ANCHORAGE (KTUU) - In a report issued by oil giant ConocoPhillips, summarizing their economic outlook following the end of 2017, Alaska stood out as a large profit center, turning out a $652 million profit in the state, a large gain over their end-of-2016 share of $233 million.
In the last quarter of 2017 alone, ConocoPhillips reported a $283 million profit, which itself is higher than the entire 2016 report for the state.
Overall, the company's portfolio featured marginal gains for the year, with overall revenue in 2017 increasing over the previous year thanks to peaking oil prices. In Alaska specifically, a big addition came with the company buying up the remainder share in the Western North Slope drilling assets, bringing ConocoPhillips into "100 percent ownership of these assets.".
While the acquisition cost the company $400 million, a good chunk of the profits generated by the state's oil. During a conference call last week, the company's CEO said it's part of an overall investment in remaining "opportunity" in the state.
"Alaska has been one of our legacy areas for a long time for the company," said Ryan Lance, ConocoPhillips CEO and chairman. "Despite us being in Alaska for 40 years, the largest producer up there, we still see a lot of opportunity."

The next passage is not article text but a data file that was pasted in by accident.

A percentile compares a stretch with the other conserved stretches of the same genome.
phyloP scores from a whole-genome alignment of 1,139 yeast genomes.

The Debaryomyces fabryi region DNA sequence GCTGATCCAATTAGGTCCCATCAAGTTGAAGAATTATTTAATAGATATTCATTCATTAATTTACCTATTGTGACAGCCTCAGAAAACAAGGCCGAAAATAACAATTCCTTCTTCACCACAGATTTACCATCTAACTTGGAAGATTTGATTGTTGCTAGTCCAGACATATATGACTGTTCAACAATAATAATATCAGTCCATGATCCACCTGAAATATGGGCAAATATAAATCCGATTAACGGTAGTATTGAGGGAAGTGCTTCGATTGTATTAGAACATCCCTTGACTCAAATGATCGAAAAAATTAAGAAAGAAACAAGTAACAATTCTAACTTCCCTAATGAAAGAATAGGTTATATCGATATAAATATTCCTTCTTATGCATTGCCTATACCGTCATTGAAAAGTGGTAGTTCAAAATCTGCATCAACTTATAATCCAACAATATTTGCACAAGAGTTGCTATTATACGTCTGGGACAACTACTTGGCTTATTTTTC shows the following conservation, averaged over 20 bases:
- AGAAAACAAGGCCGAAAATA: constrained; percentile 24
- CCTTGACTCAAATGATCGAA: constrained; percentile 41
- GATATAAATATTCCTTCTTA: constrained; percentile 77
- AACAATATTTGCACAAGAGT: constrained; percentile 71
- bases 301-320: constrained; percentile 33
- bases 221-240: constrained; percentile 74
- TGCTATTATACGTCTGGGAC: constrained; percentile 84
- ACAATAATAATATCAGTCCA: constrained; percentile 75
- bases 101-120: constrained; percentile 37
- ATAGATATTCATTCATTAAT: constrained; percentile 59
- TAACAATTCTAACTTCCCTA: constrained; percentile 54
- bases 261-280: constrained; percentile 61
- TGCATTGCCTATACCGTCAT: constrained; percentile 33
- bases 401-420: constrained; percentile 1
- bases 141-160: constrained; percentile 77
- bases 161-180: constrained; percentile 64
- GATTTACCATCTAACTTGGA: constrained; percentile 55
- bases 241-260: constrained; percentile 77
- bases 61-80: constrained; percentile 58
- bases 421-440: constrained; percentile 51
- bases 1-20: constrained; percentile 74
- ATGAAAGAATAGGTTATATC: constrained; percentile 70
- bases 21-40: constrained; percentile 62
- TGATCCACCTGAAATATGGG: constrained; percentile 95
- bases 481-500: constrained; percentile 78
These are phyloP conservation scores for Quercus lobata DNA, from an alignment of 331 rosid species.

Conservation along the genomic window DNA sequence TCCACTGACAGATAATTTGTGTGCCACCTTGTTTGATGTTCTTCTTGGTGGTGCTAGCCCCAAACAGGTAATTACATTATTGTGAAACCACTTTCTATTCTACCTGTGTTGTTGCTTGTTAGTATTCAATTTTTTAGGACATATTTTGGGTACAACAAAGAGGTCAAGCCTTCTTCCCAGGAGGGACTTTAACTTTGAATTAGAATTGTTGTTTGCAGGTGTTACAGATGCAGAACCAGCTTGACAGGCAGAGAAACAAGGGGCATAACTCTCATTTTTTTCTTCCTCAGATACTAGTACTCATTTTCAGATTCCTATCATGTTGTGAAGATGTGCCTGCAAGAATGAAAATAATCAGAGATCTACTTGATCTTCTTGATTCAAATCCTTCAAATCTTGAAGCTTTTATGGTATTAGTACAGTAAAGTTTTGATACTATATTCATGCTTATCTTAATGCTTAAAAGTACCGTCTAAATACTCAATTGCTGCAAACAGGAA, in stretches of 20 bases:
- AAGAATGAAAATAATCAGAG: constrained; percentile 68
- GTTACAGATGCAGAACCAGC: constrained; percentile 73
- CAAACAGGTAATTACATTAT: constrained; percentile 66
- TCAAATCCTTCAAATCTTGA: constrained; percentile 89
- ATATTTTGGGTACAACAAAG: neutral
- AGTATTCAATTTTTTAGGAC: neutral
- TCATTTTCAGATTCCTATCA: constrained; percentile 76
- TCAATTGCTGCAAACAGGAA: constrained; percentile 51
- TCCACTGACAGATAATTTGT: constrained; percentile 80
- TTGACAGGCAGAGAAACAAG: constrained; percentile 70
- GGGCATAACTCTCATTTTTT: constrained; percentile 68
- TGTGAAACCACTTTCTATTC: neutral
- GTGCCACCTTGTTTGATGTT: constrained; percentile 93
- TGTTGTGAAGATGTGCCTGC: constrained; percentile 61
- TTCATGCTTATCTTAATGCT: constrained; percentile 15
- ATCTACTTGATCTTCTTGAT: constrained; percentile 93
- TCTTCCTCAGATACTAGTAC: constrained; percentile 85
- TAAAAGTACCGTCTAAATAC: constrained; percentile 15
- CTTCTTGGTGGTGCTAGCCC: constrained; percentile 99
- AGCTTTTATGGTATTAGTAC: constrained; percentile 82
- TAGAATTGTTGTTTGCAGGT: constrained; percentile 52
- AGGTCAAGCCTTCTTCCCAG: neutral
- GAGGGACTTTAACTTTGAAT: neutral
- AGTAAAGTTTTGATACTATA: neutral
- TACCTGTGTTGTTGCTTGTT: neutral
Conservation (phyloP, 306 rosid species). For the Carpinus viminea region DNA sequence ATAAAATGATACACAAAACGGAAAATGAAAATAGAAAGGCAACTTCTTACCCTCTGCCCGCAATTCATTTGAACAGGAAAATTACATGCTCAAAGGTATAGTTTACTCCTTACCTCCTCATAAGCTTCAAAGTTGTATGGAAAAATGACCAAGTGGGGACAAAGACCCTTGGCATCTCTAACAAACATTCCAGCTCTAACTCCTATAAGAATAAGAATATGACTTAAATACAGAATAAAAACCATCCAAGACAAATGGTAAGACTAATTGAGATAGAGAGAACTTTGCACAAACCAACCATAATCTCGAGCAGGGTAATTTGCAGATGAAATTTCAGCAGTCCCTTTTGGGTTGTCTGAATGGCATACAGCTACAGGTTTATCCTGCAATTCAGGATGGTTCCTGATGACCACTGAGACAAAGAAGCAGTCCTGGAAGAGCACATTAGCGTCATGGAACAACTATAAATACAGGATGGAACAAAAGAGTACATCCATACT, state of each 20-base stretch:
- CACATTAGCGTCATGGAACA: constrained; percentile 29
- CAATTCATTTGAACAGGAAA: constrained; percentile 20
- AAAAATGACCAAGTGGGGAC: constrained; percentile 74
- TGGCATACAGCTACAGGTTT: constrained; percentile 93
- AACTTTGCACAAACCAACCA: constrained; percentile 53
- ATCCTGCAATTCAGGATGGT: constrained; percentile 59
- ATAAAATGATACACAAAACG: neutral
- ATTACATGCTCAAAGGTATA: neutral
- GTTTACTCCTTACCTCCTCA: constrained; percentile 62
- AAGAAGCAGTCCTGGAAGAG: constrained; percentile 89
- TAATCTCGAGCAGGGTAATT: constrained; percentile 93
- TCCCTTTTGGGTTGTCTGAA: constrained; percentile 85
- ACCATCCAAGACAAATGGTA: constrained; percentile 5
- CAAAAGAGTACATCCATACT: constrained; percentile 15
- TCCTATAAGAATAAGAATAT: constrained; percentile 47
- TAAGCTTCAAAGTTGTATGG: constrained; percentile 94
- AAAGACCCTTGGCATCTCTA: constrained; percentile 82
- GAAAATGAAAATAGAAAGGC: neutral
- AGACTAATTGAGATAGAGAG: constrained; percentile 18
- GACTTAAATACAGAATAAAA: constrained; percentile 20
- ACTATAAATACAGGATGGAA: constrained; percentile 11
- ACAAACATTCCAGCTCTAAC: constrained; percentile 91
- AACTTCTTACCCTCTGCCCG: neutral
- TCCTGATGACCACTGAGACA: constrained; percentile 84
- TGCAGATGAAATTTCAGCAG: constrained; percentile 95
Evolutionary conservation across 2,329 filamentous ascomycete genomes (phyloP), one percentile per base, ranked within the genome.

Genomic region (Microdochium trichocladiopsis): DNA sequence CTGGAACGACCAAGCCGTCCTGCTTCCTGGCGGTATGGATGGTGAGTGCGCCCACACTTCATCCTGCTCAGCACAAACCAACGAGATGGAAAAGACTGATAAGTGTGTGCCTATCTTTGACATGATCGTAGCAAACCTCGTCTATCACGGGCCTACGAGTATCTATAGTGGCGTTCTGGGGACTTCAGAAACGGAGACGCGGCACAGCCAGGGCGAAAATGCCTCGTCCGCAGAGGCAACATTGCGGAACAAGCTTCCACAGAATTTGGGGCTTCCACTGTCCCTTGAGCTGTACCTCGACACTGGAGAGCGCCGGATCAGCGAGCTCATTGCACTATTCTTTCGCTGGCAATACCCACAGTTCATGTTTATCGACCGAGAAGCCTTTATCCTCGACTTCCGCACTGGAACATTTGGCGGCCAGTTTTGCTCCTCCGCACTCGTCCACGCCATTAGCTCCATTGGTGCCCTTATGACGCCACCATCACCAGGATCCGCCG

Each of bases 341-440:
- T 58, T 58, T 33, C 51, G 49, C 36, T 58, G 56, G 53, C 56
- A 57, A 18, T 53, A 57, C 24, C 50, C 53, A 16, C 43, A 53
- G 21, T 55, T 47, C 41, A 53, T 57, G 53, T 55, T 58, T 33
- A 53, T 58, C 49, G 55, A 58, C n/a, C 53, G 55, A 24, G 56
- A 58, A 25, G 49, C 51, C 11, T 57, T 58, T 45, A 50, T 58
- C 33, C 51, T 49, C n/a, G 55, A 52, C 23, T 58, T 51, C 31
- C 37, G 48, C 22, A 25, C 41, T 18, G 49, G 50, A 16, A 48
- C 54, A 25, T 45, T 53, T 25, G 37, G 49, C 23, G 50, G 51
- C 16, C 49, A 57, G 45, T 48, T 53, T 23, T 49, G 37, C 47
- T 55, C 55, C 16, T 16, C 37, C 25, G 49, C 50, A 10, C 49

With the belief that the Willow discovery in that area could churn out 100,000 barrels a day, Lance said he believed that the buyout was right for the company and expects to see growth slowly increase in the coming decades in Alaska.
"Makes a heck of a lot of a sense to us to pick up that interest and be in complete control, 100 percent and control the capital pace and destiny over there," Lance said. Al Hirshberg, executive vice president of production, said this was an "opportunistic" aquisition when asked about it during the call.
"I noticed that your spending rose in Q4 and that you made a strategic acquisition in Alaska as well.
In addition to Alaska, ConocoPhillips said they observed positive trends for oil throughout the year. During "much of 2017," the company said oil was below $50 per barrel, but in the early stages of 2018, that figure was exceeding $60 per barrel.
When asked during the conference call if this uptick would change their strategy in the coming months, Don Wallette, the company's executive vice president of finances and Chief Financial Officer, said that isn't as significant as it might seem.
"We're not going to get overly excited about the high commodity prices right now," Wallette said. "I think it's only been about 50 or 60 trading days since Brent broke $60 a barrel so there's a lot of volatility in the market as you've seen. We're not changing our baseline."